Especially the construction of computer chips by nanofactories in a bottom-up process without using lithography seems to have a bright future since Moore's law[a] might begin to falter in the year 2020 or soon afterwards.[6] The enormous costs of building new computer chip factories could be reduced drastically by using nanotechnology. The Nanoscooter may be used in such factories as a transporter of different computer chip ingredients and as a device which is responsible for the electronic connection between different computer chip parts.

Furthermore, the Nanoscooter could support the development of an autonomic laboratory because of the potential ability to facilitate self healing of different construction materials, self replication and self-assembly.

"The role of the infinitely small is infinitely large."[2]

Louis Pasteur

Of course further applications of the Nanoscooter are possible. Since the success of lithographic methods is limited by accuracy, the self-assembly properties of nanorobotics and hence of the Nanoscooter could be used as a complementary technique to extend the lithographic approach.

For example, the constructing of a nanoscale Yagi-Uda antenna with high precision and yield could be realized by a bottom-up process with the help of our Nanoscooter. These optical antennas are used for converting optical radiation into localized energy and the other way around with high performance and efficiency.[8-10] Typically, they are used in the growing research field "plasmonics" which treats light-metal interactions. It finds applications in miniaturized optical devices, sensors, medical diagnostics and therapeutics.[11]

Figure 5: Simple scheme of a Yagi-Uda antenna.[9]

Another application for the Nanoscooter could be as a piston in a nanopump which can be used on the area of nanofluidics. This scientific niche could be the next generation of micro fluidics which is routinely applied in combinatorial chemistry. Through this approach the synthesis of a large number of components in a single process is possible. Especially the application in medicine and pharmacology is very promising.[13]

Eventually, a lot of other scientific approaches with the Nanoscooter are possible. This nanobot can be visioned as a very important step towards nanorobotics which will enhance the global prosperity and lead to a second industrial revolution.[2]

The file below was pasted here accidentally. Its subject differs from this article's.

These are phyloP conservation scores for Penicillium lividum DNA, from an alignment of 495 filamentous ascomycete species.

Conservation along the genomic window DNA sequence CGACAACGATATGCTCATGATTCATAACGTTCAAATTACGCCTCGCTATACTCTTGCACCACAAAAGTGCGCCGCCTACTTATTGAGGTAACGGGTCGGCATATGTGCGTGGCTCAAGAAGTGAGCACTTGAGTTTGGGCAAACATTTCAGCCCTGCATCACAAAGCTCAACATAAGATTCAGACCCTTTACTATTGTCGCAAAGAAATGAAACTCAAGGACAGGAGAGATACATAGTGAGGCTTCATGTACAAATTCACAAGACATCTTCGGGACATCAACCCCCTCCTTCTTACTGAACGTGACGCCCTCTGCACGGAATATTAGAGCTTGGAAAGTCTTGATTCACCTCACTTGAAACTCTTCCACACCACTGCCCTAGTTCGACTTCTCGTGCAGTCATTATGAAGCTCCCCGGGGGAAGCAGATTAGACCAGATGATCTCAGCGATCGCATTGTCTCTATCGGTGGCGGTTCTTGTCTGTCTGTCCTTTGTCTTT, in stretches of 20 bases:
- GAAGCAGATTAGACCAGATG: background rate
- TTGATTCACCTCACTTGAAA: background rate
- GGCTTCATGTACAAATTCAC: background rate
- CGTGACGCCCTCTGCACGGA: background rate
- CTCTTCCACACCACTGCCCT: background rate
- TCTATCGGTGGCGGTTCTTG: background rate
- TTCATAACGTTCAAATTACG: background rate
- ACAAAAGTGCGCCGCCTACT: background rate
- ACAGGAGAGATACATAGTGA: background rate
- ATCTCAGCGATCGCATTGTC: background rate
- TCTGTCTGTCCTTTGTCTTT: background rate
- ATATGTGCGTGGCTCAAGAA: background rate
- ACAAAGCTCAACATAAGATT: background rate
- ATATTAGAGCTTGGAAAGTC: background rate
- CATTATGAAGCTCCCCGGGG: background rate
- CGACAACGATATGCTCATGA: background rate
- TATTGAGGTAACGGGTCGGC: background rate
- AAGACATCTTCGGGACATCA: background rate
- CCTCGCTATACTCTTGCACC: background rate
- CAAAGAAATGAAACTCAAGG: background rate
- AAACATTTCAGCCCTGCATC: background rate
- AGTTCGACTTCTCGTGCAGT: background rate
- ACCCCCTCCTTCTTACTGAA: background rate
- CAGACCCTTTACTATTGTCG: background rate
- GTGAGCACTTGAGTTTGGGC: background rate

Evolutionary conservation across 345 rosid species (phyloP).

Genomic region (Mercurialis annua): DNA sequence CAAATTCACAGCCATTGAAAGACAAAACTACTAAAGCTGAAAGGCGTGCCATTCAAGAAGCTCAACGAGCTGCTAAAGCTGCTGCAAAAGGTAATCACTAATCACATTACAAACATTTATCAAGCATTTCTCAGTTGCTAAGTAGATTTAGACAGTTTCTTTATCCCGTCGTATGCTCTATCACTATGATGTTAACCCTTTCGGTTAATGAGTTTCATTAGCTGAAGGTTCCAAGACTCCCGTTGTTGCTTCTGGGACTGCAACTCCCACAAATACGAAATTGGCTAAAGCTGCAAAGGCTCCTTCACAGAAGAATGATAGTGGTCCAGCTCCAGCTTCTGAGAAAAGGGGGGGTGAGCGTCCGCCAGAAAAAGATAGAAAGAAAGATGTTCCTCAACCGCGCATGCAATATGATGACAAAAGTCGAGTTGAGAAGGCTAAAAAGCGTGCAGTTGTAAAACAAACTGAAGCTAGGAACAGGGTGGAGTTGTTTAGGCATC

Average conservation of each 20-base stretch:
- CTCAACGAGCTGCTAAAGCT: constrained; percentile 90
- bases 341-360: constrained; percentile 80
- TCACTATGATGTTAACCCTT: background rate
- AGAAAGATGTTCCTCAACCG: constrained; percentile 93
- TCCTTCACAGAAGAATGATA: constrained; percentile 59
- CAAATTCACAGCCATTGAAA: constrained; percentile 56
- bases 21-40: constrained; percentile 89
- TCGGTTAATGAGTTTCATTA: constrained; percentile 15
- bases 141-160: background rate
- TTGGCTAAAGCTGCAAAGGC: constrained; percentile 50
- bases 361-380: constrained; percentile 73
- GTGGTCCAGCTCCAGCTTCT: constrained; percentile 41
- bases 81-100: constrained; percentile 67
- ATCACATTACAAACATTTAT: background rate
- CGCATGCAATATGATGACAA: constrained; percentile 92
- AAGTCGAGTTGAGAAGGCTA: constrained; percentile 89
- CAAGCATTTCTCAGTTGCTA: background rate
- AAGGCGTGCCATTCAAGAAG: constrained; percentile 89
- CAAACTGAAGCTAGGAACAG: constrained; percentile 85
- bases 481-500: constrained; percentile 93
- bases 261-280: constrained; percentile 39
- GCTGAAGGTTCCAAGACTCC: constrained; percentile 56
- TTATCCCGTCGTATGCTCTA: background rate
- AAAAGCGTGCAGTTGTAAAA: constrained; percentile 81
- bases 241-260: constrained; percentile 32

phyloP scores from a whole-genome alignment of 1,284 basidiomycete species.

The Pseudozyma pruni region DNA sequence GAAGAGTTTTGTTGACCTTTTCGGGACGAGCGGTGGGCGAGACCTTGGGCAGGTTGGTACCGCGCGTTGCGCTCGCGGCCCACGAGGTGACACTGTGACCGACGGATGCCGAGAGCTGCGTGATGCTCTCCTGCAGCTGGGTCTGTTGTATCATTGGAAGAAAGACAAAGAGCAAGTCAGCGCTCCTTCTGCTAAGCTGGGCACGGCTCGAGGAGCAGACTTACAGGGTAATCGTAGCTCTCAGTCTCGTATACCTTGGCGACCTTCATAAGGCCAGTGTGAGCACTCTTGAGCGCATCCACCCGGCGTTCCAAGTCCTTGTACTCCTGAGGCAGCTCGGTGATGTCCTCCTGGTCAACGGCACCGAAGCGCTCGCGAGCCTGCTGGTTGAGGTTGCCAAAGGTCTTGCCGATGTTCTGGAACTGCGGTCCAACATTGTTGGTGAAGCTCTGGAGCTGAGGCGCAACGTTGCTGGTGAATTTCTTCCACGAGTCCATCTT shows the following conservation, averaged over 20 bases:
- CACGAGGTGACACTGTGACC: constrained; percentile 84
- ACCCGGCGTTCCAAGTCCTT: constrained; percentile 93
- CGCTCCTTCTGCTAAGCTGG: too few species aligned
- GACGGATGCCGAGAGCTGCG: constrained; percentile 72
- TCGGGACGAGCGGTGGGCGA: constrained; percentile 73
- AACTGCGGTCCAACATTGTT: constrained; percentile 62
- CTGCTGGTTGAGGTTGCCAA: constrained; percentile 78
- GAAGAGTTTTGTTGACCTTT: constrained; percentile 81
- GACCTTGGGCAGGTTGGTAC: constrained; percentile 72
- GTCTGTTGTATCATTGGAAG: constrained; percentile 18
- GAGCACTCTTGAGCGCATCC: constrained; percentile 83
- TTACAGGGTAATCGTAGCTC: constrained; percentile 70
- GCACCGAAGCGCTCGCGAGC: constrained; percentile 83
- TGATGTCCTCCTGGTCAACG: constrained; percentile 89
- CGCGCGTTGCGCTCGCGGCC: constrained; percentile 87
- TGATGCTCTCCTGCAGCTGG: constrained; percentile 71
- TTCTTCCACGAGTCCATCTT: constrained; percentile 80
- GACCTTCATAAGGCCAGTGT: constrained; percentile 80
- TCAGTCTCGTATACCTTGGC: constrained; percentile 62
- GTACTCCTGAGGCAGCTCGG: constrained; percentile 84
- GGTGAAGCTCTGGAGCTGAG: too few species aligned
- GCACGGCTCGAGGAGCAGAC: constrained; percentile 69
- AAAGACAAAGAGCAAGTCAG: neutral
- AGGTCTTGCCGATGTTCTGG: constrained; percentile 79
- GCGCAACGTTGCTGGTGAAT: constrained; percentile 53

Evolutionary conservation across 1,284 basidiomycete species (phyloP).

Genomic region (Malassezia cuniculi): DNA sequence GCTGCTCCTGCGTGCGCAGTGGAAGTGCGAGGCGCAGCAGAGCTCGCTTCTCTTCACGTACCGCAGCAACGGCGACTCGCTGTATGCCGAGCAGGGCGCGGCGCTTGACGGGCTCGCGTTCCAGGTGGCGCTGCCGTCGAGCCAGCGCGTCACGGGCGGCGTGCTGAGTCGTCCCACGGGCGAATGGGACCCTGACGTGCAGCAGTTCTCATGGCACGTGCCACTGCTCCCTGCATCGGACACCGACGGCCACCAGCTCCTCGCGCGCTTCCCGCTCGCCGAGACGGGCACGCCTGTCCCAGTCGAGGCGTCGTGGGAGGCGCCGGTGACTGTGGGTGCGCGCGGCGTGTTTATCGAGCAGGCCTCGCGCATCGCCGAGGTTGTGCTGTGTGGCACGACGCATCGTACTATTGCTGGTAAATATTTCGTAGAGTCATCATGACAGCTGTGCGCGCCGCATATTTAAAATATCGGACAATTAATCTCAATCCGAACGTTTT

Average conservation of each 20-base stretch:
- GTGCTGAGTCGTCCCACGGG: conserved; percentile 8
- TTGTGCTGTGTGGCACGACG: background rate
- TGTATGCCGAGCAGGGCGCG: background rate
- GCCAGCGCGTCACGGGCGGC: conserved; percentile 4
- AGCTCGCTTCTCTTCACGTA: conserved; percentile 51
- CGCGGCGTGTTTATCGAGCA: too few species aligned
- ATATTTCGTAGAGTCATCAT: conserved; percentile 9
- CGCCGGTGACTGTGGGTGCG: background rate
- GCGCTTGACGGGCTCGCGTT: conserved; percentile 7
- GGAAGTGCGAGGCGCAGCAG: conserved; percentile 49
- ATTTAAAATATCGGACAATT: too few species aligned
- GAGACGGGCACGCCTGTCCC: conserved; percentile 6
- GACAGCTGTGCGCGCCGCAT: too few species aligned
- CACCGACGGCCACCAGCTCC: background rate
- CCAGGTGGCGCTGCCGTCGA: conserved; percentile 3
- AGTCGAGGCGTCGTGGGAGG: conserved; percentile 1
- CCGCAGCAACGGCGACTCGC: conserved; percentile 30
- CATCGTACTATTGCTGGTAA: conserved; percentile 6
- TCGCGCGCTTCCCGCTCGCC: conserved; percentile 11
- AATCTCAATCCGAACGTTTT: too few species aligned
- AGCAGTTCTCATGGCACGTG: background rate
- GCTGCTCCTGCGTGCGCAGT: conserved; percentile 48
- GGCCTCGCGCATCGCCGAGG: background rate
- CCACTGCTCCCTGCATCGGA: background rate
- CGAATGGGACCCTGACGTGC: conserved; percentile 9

Figure 6: Pump which is used in the field of micro fluidic.[12]

Moore's law is the observation that the density of the computer chips and hence the power of the average computer doubles every 18 months.


A. K. R. Hurst, S. J. Lytton-Jean, C. A. Mirkin: Maximizing DNA Loading on a Range of Gold Nanoparticle Sizes, Nature, 2006, 78, 8318-8318.


M. Kaku: Physics of the Future, 2011, Doubleday.


R. P. Feynman: The Pleasure of Finding Things Out, 1999, Perserus Books, Cambridge.


K. E. Drexler: Engines of Creation, 1986, Anchor Books, New York.


deviantart,, final request: 23.10.14.


extremetech,, final request: 23.10.14.


The Trading Report,, final request: 23.10.14.


J. A. Schuller, T. Taubner , M. L. Brongersma: Optical antenna thermal emitters, Nature Photonics, 2009, 3, 658-661.


T. Kosako, Y. Kadoya, H. F. Hofmann: Directional control of light by a nano-optical Yagi–Uda antenna, Nature Photonics, 2010, 4, 312-315.


L. Novotny, N. van Hulst: Antennas for light, Nature Photonics, 2011, 5, 83-90.


M. E. Stewart, C. R. Anderton, L. B. Thompson, J. Maria, S. K. Gray, J. A. Rogers, R. G. Nuzzo: Nanostructured plasmonic sensors, Chem. Rev., 2008, 108, 494-521.


GIT-Laborportal,, final request: 23.10.14.


E. V. Gordeeva, D. E. Lushniknov, N. S. Zefirov: COMPASS Program - An Original Semi-Emperical Approach To Computer-Assisted Synthesis, Tetrahedron, 1992, 48, 3789–3804.